[Members] XMPP and DNSSEC
dave at cridland.net
Fri Jan 17 12:39:36 UTC 2014
On Fri, Jan 17, 2014 at 8:47 AM, Simon Tennant <simon at buddycloud.com> wrote:
> DNSSEC has the potential to help solve a lot of problems for the XMPP
Let's get a few terms straight.
DNSSEC provides signed (ie, provable) records, and signed (ie, provable)
non-existence of records. In other words, if your domain is DNSSEC-signed,
and my DNS lookup is DNSSEC capable, then I can say with certainly that the
records I looked up were as you intended me to see them, even if they don't
exist - that is, I can trust the fact they really don't exist.
DANE is a technology built on DNSSEC which allows servers to get - via
DNSSEC signed records - information about the certificate presented by a
particular service. This allows you to restrict what CA is to be used, use
a private CA, or even pin down a particular public key - amongst the many
options. DANE itself only operates on hostnames. DANE-for-SRV builds on
this to provide DANE for SRV (and MX) based protocols, including XMPP.
> Unfortunately it's not very well supported by servers.
> - s2s connections blindly trust DNS for a peer's authenticity (via
> I think the above is very confusing if you don't know the truth of it.
If a server does "classic" XEP-0220, then the net result is that a server
trusts DNS. If the server is doing TLS certificate validation, then as far
as I'm aware, all such implementations test the correct reference name in
the right places (or a selection of correct places, anyway), and therefore
explicitly do not trust DNS.
One interesting issue is that because of the number of servers which do not
have TLS, or do not have a valid cert, most servers will silently fallback
to trusting DNS in the absence of specific handling to the contrary. More
on that below.
> - multi-tenant XMPP hosting + security isn't possible
> That's incorrect; it's generally made more difficult by services having to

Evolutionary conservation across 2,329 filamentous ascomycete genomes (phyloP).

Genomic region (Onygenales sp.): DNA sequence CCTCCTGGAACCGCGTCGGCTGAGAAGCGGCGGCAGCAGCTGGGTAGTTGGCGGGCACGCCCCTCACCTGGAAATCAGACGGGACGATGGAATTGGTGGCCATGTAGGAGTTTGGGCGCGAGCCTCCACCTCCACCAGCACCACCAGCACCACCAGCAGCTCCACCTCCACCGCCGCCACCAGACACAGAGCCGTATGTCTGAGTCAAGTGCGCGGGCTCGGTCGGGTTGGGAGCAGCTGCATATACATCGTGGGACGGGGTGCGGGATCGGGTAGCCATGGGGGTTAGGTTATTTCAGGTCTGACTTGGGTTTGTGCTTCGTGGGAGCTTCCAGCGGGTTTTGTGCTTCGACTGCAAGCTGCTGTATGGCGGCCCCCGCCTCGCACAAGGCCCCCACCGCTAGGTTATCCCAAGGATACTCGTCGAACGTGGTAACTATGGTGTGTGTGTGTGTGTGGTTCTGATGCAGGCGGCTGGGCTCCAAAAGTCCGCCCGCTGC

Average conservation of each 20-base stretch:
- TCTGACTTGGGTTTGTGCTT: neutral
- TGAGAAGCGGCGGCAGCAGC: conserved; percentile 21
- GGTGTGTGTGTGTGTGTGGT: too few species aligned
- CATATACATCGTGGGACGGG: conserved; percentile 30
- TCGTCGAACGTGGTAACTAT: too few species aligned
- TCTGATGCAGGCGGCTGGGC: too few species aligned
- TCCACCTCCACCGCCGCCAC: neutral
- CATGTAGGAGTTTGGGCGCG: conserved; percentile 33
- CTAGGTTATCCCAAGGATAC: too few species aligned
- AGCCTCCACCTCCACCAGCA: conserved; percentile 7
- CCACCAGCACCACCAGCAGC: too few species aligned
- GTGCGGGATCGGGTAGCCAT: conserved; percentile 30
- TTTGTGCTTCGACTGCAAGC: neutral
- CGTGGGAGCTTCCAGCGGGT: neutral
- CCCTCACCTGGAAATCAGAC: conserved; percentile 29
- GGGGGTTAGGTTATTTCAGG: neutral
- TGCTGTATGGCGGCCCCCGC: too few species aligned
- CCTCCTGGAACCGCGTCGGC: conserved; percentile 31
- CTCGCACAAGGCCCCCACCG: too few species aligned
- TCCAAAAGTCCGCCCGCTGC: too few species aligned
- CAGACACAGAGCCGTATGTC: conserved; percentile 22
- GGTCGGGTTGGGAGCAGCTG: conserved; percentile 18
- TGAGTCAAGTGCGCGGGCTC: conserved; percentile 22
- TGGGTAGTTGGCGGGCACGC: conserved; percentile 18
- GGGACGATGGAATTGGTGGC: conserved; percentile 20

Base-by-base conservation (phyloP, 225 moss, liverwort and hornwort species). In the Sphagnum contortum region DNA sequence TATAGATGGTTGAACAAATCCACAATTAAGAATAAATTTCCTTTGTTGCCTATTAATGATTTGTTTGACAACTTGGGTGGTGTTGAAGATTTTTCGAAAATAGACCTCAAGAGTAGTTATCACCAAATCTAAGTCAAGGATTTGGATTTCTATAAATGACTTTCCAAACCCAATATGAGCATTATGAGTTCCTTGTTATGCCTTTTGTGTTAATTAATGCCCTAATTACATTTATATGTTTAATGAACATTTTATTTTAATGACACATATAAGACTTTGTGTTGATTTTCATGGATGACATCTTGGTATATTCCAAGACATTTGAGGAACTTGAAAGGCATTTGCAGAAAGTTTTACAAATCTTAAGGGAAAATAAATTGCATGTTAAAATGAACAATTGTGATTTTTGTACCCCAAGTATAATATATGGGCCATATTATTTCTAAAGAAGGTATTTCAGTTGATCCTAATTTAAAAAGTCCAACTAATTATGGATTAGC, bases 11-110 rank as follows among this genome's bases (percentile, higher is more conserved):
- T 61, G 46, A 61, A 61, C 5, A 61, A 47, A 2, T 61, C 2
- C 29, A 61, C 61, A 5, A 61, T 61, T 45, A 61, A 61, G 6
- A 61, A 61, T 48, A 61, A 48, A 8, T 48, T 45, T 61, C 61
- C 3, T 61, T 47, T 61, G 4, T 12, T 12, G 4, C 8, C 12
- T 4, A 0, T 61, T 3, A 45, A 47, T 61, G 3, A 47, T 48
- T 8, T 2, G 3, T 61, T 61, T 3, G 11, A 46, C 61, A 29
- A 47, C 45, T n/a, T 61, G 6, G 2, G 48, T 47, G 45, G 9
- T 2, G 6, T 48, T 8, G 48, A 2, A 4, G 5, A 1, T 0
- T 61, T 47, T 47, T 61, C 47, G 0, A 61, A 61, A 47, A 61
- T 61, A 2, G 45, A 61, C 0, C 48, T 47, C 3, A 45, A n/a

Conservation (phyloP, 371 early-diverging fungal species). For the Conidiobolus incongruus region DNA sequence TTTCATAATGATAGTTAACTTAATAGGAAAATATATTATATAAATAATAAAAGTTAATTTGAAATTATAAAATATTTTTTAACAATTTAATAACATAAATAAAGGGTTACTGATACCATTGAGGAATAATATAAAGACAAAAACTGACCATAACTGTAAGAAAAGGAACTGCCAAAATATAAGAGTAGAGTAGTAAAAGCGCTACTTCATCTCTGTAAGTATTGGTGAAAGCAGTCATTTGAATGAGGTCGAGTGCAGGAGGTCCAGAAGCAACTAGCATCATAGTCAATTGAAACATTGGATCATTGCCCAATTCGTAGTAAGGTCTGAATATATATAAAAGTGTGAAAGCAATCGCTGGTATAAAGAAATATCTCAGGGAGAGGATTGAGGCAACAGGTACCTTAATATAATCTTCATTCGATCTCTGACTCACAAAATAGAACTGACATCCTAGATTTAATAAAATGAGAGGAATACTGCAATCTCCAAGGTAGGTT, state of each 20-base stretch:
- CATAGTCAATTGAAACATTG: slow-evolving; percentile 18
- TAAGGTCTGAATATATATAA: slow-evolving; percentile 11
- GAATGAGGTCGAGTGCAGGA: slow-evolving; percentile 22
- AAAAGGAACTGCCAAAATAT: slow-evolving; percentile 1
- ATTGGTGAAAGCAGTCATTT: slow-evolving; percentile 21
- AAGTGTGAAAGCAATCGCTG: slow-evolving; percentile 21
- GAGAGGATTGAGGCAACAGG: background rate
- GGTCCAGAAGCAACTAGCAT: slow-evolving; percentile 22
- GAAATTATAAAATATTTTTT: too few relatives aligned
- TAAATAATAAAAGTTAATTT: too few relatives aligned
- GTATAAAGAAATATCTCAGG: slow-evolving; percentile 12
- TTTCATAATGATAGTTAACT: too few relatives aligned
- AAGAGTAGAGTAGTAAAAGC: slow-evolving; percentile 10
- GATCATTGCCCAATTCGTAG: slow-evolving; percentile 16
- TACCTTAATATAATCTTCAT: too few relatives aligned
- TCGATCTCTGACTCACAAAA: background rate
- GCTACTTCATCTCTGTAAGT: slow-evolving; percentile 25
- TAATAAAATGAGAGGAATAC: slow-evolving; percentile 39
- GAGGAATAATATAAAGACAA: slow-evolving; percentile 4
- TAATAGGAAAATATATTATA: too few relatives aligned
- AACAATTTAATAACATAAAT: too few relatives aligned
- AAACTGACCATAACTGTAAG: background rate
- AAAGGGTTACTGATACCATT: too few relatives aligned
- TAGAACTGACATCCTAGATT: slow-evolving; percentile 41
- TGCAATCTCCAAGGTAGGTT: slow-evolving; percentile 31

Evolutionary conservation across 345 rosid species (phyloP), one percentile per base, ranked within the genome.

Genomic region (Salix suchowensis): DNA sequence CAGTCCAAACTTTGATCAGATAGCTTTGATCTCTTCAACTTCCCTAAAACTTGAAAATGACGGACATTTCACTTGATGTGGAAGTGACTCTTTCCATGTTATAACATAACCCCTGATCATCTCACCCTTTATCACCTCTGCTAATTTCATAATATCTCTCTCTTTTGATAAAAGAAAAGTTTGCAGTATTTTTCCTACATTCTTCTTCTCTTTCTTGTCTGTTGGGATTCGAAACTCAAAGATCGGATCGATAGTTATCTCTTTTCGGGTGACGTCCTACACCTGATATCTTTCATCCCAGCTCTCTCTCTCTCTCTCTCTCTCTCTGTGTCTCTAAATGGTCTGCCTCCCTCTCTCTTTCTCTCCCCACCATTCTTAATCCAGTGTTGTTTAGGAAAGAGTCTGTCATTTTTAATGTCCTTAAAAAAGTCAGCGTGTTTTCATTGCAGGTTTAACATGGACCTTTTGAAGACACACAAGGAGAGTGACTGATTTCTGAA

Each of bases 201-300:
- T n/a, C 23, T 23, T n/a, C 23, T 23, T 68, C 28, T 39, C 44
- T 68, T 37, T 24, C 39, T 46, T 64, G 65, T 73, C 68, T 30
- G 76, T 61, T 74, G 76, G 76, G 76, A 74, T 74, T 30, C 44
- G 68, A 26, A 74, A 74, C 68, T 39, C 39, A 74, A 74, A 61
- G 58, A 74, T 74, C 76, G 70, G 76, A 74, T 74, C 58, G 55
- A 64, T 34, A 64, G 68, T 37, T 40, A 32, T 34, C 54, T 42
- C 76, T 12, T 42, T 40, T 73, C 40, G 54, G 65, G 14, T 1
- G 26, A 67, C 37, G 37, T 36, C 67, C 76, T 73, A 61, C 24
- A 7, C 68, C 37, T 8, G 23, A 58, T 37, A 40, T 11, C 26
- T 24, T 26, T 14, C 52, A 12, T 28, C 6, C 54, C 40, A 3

have valid certificates for the domain hosted, which is quite difficult for
large third-party hosting providers. It is absolutely NOT impossible,
though, and large scale HTTP providers do just this.
What DNA and their ilk to is provide a secure association from one name -
the domain - to another - the hosting provider - and therefore allow
clients (in the network sense - so both XMPP Clients and XMPP Servers) to
use the hosting provider's name as a reference name in the TLS lookup.
Using DNSSEC here is one instance (and a useful one at that); POSH is
another which uses HTTPS instead of DNSSEC to prove the association.
> Missing Pieces in the DNSSEC puzzle:
> - highlight the problem for operators: xmpp.net test for sites that
> accept invalid certificates (
> Well, no. This is an orthogonal issue. Obviously we want servers to be
able to rely on the existence of, and test for, valid certificates, and an
interesting property of DANE-for-SRV is you can prove that a server has
such a certificate, preventing a downgrade - testing for that is very
> - good documentation to solve the problem: I asked Shumon to help and
> he's written up a great guide for how to add DNSSEC to your domain
> http://wiki.xmpp.org/web/Securing_DNS Thanks @shumon!
> - Server's that check against DNSSEC / implement DANE.
> Another missing piece is that DANE-for-SRV isn't yet an RFC. Many of the
authors of it are XMPP-friendly (including some guy called Peter
Saint-Andre), but I'm sure that they'd welcome some more reviews of the
spec so it can be pushed along the road to PS.
> Current server landscape (happy to be corrected):
> - Prosody has support for "DANE Lite" Zash describes it as "This
> isn't using TLSA, just SRV records with DNSSEC. I'd like to call it
> DANE Light or somesuch."
> I'd call it DNSSEC. :-)
> - Tigase looks like they are thinking about DNSSEC:
> - Ejabberd: can anyone comment?
> - Openfire: can anyone comment?
> - Other implementations?
> - How do we help developers to build DNSSEC support into XMPP servers?
> If they're using libunbound, it's really quite easy to do DNSSEC.
DANE-for-SRV is a little harder; it involves switching X.509 TAs on the fly
and things, but it's not impossible certainly. I've yet to look at the TLSA
support in libunbound, though.
> - How do we help operators deploy with DNSSEC?
> Well, assuming by "we", you mean the XSF, I think we should first poll the
members to see if they want the XSF to be involved here.
I certainly think that the XSF working directly to support operators (and
indeed promote XMPP to potential operators and end-users) is a very
sensible thing, but I'm aware that I was vigorously argued against on this
issue in Portland - the contrary position, which to my recollection was a
majority of those in the room, was that the XSF should only be supporting
developers and nothing more.
As such, despite my firm and unchanging support for things like this, I
don't feel I can suggest the XSF do anything at all in this area without a
clear mandate from the members - and by clear, I mean unless consensus is
obvious I'd like a membership-wide vote.
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